Contrary to how we sometimes perceive the arrival of artists, they don’t actually come from out of nowhere. It can certainly seem that way, though — the rise of viral video artists like Karmin and Walk Off the Moon would suggest that the climb from the bottom up to the national stage isn’t as steep as previously thought. And yet, the explosion of blog coverage and the music blogging pageview chase, in fact, seems to put a spotlight on an artist’s every single career move, giving a lot more transparency to artist development, whether it feels that way in real time or not. It’s a strange time to be a listener; anyone can become a sensation, and we get to see every excruciating detail of how they got there.
When Sweden’s Goat released their debut album World Music two years ago, however, they actually seemed like they came from nowhere. With a dubious backstory, frequently hilarious interviews and a stage presence somewhere between a Fela Kuti show and Mardi Gras, they seemed to spring, fully formed, from the head of Holger Czukay, or Mulatu Astatke, or Jimmy Page — maybe some kind of hydra-like beast that combined all three. Yet, for as much as Goat’s identity was built on shtick, their music — a wholly captivating intersection of Afrobeat, heavy psychedelia, funk and krautrock — never came off as anything less than fun, and often achieved an innovative sort of magic that, indeed, felt as if it came from the ether, like a kind of cartoonishly hip psych-rock Big Bang.
World Music still seems incredibly fresh after two years, which is an encouraging sign leading into the band’s sophomore album and Sub Pop debut, Commune. On a broad level, the two albums are pretty similar; both heavily feature fuzzed-out Blue Cheer-style guitar riffs, polyrhythmic percussion, hypnotic rhythms, a flair for the dramatic and a general feeling that you’ve gone through the looking glass, eaten the brown acid or rode a tornado out of Kansas — choose your own mind-altering cliché here. But after the first trip, Commune doesn’t feel quite so alien or surprising. It’s a continuation of the first album’s sound, stretched out into some stranger places on a few tracks, and streamlined into a more accessible approach on others. And it’s often in the simpler tracks where the band shows growth, allowing some simplicity where the everything-but-the-kitchen-sink approach had once dominated. Take “Words,” which rides a variation of the same low-key laser groove for three minutes; it has a lot of room to build into something else, but feels surprisingly complete in its pared down form. Meanwhile, the heavy-pulsing throb of “Goatslaves” is Goat at their most primal and rhythmic. And the complementary bookends “Talk to God” and “Gathering of the Ancient Tribes” are perfect examples of how the group can settle into a fiery, acid-fueled jam and never leave the sweet spot.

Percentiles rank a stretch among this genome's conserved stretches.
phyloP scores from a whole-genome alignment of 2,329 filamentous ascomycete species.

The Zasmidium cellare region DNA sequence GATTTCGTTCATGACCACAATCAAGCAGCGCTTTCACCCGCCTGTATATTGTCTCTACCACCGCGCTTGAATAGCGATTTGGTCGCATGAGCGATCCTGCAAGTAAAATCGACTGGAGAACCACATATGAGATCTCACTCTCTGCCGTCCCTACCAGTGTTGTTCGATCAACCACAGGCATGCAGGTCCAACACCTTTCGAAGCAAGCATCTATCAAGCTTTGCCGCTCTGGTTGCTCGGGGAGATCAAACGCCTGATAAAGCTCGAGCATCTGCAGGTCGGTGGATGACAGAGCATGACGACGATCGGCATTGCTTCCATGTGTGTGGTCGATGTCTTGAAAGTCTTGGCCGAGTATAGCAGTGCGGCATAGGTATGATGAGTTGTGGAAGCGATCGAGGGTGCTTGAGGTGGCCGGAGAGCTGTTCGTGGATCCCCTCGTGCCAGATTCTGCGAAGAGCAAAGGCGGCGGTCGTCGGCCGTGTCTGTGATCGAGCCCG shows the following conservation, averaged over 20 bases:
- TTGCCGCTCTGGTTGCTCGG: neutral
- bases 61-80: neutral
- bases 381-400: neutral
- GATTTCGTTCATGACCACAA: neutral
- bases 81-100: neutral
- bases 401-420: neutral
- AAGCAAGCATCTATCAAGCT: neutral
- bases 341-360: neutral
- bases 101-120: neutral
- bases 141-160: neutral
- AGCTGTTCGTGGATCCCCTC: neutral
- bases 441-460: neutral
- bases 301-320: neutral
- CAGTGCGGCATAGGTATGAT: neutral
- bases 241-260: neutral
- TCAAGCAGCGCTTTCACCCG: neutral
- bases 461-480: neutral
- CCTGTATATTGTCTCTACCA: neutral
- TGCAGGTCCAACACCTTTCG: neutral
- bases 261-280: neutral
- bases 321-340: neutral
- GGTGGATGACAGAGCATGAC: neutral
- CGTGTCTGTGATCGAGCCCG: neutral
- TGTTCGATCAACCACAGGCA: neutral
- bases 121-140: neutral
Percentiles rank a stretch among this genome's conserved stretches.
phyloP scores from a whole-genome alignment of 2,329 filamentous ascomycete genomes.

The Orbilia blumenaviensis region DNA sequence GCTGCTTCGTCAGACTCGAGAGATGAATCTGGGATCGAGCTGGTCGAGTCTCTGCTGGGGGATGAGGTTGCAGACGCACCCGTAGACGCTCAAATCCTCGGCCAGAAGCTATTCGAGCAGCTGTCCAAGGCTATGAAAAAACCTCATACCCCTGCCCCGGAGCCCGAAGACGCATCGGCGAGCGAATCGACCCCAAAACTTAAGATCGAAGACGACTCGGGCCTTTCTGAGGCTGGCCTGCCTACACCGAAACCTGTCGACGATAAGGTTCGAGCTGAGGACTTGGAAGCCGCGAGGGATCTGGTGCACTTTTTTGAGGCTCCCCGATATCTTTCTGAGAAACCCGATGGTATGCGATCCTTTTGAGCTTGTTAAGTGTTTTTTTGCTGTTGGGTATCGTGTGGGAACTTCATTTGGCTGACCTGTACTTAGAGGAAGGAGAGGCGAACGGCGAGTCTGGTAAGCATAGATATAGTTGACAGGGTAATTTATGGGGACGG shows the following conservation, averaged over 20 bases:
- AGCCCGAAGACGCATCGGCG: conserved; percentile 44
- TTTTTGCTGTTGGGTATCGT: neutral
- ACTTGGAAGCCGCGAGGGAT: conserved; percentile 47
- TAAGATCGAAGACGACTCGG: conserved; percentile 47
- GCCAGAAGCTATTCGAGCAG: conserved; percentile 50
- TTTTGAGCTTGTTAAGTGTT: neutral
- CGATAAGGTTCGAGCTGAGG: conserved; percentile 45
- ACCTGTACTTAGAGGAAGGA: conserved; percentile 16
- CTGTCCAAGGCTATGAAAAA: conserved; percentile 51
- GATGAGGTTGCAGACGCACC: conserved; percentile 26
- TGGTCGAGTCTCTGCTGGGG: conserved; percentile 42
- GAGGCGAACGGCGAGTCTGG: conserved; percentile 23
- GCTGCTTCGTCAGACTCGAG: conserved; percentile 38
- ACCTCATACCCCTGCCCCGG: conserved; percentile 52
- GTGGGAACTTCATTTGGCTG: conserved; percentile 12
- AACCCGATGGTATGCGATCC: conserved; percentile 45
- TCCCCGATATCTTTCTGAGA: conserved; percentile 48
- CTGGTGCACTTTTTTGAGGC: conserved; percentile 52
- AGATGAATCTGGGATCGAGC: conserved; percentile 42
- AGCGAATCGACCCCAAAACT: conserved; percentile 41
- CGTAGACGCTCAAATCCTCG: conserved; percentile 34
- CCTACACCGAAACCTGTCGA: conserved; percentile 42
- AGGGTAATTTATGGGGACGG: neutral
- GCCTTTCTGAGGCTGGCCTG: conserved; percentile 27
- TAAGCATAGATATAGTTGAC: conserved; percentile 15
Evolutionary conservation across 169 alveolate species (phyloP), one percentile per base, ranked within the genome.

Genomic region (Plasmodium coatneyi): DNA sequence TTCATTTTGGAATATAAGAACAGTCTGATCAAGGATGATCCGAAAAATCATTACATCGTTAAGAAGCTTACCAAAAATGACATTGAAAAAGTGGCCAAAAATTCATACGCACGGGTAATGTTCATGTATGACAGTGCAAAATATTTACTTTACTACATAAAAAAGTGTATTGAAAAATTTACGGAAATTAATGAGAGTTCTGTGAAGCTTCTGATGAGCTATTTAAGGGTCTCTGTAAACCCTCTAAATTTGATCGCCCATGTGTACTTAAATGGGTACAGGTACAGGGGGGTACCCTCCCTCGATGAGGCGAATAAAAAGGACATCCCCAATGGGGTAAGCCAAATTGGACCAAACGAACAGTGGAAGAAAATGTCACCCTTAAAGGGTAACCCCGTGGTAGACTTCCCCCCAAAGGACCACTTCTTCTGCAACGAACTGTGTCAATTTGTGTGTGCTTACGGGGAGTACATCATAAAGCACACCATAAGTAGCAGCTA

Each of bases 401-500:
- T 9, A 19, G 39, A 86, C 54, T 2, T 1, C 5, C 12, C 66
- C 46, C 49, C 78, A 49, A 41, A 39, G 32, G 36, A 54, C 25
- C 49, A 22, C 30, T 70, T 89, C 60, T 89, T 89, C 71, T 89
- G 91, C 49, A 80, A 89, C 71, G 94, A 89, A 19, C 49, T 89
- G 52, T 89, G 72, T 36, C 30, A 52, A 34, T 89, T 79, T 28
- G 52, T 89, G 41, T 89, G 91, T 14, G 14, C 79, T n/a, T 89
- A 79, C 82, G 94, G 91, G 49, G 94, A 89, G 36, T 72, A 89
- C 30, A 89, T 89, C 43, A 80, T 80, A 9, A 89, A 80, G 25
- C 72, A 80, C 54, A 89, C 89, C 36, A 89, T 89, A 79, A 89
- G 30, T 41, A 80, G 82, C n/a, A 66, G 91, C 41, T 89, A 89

If there’s a qualm to be taken with Commune, it’s one born wholly in relation to its predecessor. World Music was so strong a debut — particularly given the band’s then-unexpected sonic arrival — that it had a built-in dilemma: Surpassing it would be a difficult feat at best. But Commune is good enough that, even if some of the magic has since been partially reduced to smoke and mirrors, it suggests that reaching the next level isn’t just possible, but achievable. It reminds me of nothing so much as another high-profile Sub Pop signing of years past: The Go! Team. Their 2007 album Proof of Youth featured every bit of comic-book sampladelic good vibes as its predecessor, but by then, the sound was familiar enough to not quite seem so exciting as it did the first time. Goat, thankfully, didn’t wait as long to deliver another album, and the songs here are plenty thrilling. They’ve got more traveling ahead of them, certainly, but with music like this, it’s best not to worry about where you’re going — just enjoy the trip.